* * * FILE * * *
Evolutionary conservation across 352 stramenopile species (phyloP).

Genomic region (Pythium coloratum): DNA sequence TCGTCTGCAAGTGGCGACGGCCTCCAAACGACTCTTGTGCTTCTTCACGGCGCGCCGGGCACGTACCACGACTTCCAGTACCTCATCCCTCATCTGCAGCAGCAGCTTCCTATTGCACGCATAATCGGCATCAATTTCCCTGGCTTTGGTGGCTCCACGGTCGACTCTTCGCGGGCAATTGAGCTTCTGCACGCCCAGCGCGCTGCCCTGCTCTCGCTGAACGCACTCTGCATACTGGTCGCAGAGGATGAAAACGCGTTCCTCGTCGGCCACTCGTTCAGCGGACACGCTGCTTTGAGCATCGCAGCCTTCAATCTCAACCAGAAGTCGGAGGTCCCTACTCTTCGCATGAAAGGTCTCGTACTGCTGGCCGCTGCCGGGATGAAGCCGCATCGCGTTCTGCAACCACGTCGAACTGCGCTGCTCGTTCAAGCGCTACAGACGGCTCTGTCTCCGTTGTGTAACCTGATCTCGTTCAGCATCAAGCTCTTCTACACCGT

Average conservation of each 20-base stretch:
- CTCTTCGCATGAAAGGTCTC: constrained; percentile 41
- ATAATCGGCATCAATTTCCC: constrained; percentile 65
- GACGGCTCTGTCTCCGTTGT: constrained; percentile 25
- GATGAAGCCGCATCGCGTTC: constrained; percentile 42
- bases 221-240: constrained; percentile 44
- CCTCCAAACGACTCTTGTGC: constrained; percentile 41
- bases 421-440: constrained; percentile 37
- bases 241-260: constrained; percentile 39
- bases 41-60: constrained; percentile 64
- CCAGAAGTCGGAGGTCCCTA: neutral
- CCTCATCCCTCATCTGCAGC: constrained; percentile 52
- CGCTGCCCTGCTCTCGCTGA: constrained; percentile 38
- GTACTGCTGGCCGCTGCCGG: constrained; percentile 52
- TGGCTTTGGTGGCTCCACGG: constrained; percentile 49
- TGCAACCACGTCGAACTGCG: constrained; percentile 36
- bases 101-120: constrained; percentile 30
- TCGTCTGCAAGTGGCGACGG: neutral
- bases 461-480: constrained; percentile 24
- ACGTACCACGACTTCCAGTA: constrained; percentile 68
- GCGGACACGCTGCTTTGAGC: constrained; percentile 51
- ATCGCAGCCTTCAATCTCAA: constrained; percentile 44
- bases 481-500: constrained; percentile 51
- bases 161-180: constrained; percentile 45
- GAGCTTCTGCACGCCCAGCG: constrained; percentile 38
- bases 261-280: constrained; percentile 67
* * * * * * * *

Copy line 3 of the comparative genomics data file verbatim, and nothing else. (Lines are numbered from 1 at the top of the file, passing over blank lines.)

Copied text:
Average conservation of each 20-base stretch: